My main purpose with these two books was to entertain readers. I hope the books are fun and exciting and fast to read. But underneath all that, I wanted to write fairy tales I would enjoy. Fairy tales where the heroines aren’t just victims waiting for a Prince to spot her in a pretty dress and shoes, or sleeping for a hundred years waiting for someone else to break her curse.

In addition to the traditional fairy tale themes of true love conquers all, and good triumphs over evil, each of these stories has other underlying themes. Cinderella: Ninja Warrior is also about believing in yourself, and seeing through the superficial to what really matters—the person inside. Sleeping Beauty: Vampire Slayer is also about the dangers of prejudice, and about being a child of divorce—realizing that it’s not your fault when your parents fight (even if you’re cursed).

Is the writing community important to you? If yes, how so?

Unbelievably important. As much as everyone you talk to thinks they know about writing and publishing—only other writers, who’ve gone through the highs and the lows, can truly understand both how fabulous yet difficult it is. How sometimes the things that sound like failures are actually triumphs—how fabulous you got that chance to fail!—and the things that sound like huge successes don’t always measure up to our dreams.

I rely daily on my close writer friends, as well as the wider network of the writing community, to get through both the good and the bad times with some semblance of sanity and self-esteem. 😉

Do you believe in the concept of a muse? Explain.

Yes and no. I don’t believe in the concept of waiting for your muse. I think if you want to be a professional writer, you need to sit down and work. Writing is hard most days—really hard—and if you only write when the “muse strikes” then it’s possible you’re treating writing as a hobby, not a profession.

That said, sometimes it does pay to clear your head when you’re stuck. And there is no better, more magical, feeling than having an idea pour out of your fingers onto the page from somewhere unexplainable. Or realizing near the end of the first draft that you’ve been setting up some amazing twist entirely by accident or via your self-conscious. I suppose those days when the magic comes could be attributed to a muse. Those are the days that keep me going through all the bad days where nothing I write seems good enough. If it’s a muse? I’m down with that. Keep her/him coming. 🙂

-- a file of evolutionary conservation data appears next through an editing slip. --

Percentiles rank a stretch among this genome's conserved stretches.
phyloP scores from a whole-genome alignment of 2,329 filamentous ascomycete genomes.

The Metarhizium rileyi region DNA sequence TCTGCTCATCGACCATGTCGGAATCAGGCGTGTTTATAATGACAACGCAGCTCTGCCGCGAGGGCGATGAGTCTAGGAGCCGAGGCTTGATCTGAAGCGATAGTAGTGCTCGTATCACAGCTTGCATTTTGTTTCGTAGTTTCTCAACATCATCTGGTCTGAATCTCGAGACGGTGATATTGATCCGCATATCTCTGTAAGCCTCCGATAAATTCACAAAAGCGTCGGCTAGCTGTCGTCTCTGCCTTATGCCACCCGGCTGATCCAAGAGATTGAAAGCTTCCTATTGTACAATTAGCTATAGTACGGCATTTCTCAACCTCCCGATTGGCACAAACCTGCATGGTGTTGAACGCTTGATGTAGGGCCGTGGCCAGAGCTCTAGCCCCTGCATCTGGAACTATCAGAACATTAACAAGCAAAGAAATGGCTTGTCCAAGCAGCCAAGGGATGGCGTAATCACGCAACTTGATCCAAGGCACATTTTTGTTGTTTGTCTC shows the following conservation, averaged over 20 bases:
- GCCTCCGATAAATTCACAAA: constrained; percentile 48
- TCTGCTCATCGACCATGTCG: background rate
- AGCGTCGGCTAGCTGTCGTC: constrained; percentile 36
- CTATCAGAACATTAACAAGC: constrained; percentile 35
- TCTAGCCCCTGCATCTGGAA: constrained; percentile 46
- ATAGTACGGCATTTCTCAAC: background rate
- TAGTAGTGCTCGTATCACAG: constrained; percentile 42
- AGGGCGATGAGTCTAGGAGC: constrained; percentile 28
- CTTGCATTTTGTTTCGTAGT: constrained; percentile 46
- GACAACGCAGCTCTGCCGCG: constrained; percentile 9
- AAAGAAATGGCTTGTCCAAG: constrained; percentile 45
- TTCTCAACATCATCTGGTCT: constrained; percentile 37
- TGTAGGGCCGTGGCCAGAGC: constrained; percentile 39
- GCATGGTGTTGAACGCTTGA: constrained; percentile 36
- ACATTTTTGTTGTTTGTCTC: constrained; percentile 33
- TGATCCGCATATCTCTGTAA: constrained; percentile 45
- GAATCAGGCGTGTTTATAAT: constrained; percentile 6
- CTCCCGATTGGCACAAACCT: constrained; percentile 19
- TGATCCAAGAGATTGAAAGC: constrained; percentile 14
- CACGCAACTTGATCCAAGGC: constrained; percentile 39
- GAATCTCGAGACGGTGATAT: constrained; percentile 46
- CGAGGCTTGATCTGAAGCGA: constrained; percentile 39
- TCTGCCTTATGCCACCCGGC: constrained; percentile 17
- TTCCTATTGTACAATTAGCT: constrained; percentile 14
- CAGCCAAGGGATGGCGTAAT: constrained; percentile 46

Was there a specific event that encouraged you to develop your artistic, writerly self?

Oh, I love this question. I think I always wanted to be a writer of some kind—or at least to do something artistic and creative. But I was also very practical, wanted to earn a living, and was “cursed” with being a good student. Not that it was a curse—at all—but my aptitude for school did mean it was easier to paddle in the direction my parents/teachers expected me too, rather than to fight the tide and follow my dreams.

I actually went to University for accounting and have a Masters Degree in that field. After a successful and (sometimes interesting) career in finance I found myself in complete burnout mode. The last few years of my previous career were pretty horrific and I didn’t even recognize myself.

If I were to advise Teen Me now, I think I’d tell her that it’s fine to want a good job that pays well, but it’s also important to work at something that interests you. Just because you’re good at something, doesn’t mean you should do it. Ambition and accomplishments can only get you through so many years of a job your heart’s not in before it starts to change you.

How did you come to find your own voice? Did you emulate anyone in the beginning?

This is an interesting question. I think I found my voice by writing—a lot—and revising—a lot. I don’t think I emulated anyone in the beginning, but I do think that I was, at once, too loose with my prose and too tight with my grammar. That is, I was obsessed with writing grammatically correct sentences, but my work was riddled with unnecessary words and embellishments. (Not to mention unnecessary and/or overwritten scenes.)

When critiquers of my early work pointed this out, I got angry. But that’s my voice!! If I take out all those words or scenes, or sections of snappy dialogue, it will be flat and not sound like me!! It took time and experience to learn that it’s possible to edit voice into prose (rather than my early assumption that too much editing would take all the voice out.) I also came to understand that voice is as much about the stories we choose to tell, and the characters we choose to create, as it is about style.